The amount of replies to this thread proves my point. People don't care anymore because people are brainwashed into thinking they can't do anything to stop it.

posted on Apr, 9 2006 @ 10:23 PM
The sheeple have been suckered in by Big Macs and American Idol.

I hope I live long enough to see the you know what (poopie) hit the fan.

This connection provided by ATT, literally.

posted on Apr, 9 2006 @ 11:13 PM

Originally posted by QuietSoul
The amount of replies to this thread proves my point. People don't care anymore because people are brainwashed into thinking they can't do anything to stop it.

I am not sure that the lack of replies is due to brainwashing.

What is left to say here? It is pretty much straight forward. The only thing left that can be stated is someone's outrage.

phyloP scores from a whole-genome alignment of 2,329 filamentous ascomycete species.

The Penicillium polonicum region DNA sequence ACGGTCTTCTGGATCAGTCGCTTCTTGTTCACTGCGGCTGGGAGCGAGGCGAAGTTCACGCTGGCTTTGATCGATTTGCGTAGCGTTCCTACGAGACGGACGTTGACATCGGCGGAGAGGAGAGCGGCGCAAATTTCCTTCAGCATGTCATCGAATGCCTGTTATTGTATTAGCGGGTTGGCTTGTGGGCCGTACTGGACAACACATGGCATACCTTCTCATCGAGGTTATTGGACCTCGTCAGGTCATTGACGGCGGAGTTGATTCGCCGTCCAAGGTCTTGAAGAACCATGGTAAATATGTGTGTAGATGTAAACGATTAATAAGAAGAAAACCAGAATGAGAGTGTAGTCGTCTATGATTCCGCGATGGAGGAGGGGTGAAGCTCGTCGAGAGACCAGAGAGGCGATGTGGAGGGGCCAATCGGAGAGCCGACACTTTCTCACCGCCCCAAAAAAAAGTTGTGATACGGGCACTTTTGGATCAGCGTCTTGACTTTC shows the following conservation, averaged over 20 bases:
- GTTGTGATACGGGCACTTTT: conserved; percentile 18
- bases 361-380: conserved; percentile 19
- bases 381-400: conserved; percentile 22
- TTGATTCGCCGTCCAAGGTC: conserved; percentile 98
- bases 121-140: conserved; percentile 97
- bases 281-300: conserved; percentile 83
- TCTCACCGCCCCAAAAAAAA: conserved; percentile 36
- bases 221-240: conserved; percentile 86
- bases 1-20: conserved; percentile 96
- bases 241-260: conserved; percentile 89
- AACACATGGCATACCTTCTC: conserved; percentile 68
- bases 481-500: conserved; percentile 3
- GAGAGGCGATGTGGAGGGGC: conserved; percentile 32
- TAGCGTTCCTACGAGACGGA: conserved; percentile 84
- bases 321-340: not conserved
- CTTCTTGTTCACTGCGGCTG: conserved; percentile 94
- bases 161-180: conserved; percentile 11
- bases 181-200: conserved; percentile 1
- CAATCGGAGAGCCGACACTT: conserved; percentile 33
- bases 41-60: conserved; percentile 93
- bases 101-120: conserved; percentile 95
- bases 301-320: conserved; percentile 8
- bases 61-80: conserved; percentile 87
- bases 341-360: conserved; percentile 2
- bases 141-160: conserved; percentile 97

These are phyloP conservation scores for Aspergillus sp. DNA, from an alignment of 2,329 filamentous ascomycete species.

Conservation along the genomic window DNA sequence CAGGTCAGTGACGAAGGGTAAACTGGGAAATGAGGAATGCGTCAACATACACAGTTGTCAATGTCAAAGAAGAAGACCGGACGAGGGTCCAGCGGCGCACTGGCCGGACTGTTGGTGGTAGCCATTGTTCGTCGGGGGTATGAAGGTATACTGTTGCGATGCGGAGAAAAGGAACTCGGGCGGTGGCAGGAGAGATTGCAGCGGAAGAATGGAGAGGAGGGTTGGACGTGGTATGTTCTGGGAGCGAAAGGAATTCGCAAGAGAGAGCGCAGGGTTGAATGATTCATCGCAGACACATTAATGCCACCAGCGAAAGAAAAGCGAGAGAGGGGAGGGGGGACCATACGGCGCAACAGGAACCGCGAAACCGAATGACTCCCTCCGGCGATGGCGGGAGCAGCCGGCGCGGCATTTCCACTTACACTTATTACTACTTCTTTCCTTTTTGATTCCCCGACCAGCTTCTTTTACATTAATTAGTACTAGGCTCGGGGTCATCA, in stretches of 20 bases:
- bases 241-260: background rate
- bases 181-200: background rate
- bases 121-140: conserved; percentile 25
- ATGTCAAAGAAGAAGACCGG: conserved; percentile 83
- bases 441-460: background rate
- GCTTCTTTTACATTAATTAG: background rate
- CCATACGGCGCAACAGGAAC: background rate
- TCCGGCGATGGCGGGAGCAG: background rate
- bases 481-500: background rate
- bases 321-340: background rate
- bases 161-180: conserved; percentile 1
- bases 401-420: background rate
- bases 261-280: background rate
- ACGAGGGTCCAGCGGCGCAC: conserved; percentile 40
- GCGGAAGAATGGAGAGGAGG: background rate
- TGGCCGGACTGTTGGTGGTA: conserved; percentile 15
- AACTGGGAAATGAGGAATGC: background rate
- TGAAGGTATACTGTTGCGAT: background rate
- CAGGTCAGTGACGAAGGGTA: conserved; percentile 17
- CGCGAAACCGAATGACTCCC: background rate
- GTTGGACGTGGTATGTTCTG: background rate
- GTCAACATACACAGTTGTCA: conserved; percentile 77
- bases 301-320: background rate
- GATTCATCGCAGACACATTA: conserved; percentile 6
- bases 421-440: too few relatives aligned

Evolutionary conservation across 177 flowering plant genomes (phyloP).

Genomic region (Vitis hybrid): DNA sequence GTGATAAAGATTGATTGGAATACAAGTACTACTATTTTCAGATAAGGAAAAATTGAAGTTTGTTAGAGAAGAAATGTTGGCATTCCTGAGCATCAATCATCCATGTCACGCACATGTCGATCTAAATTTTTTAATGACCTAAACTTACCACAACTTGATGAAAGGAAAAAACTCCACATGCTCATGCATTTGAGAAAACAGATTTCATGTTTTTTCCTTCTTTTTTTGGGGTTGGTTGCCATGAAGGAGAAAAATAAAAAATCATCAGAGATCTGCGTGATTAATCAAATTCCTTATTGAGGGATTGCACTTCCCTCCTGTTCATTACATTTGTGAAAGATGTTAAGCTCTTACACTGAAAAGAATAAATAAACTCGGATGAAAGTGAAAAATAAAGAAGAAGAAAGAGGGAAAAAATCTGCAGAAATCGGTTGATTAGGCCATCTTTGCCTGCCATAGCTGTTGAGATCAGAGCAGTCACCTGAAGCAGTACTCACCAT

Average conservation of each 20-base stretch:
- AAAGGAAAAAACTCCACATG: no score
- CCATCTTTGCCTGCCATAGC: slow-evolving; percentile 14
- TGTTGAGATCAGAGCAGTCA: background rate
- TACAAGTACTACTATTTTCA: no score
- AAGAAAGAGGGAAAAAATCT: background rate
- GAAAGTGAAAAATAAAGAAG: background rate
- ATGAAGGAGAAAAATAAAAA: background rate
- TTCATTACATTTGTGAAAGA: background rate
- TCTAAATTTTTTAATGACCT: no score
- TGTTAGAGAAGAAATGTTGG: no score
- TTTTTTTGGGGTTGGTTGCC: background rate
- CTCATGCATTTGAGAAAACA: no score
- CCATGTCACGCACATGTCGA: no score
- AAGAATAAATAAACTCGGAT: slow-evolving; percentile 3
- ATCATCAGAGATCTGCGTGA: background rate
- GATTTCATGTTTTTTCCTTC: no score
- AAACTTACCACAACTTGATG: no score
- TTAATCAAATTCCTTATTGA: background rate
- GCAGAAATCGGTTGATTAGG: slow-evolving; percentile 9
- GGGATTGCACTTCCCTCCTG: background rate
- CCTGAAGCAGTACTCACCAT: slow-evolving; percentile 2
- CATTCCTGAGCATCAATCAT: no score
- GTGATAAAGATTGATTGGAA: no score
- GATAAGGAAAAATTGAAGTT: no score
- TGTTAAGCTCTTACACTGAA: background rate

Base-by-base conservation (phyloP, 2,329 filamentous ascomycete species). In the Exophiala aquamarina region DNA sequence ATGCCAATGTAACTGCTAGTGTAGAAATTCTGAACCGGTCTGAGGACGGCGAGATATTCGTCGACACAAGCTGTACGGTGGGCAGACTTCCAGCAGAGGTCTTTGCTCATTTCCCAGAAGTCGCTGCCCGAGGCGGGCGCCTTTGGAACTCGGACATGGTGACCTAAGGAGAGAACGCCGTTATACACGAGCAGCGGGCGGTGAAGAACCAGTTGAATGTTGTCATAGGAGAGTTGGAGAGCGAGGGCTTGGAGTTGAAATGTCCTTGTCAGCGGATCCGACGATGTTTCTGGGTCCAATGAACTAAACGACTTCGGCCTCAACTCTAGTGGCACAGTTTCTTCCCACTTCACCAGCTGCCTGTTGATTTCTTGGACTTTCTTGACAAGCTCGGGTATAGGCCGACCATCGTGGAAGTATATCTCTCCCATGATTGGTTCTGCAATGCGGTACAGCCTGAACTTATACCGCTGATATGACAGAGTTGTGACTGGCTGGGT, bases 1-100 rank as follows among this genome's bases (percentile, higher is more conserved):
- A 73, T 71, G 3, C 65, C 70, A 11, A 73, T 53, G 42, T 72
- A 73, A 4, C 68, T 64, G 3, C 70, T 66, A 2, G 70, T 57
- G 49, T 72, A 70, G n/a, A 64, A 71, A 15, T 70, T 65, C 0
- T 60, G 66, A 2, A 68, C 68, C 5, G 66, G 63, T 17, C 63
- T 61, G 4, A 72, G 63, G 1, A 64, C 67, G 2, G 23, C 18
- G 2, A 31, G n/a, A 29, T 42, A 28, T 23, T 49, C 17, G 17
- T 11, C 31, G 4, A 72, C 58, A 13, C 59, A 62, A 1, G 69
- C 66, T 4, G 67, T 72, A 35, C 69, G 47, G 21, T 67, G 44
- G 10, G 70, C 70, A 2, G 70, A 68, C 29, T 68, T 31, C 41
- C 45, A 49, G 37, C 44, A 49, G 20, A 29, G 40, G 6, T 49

And some of us are trying to do things. I am in regular contact with my Senators and Congressmen to voice my displeasure or satisfaction with what is going on in today's politics. Other than holding their feet to the fire for making bad decisions or holding them responsible for not acting to quell a bad situation, I am unable to do much more.

I do my part.


posted on Apr, 10 2006 @ 02:04 AM
Legal eavesdropping that is purely domestic. There's a new one. Sometimes it's almost as if they raise the threshold of what is legal or acceptable to the public incrementally and then see if we cry bloody murder. If we don't, they ratchet it up further. (As always, I am not applying these words, which are likely interpreted as criticism, to any one political party or moral leaning.)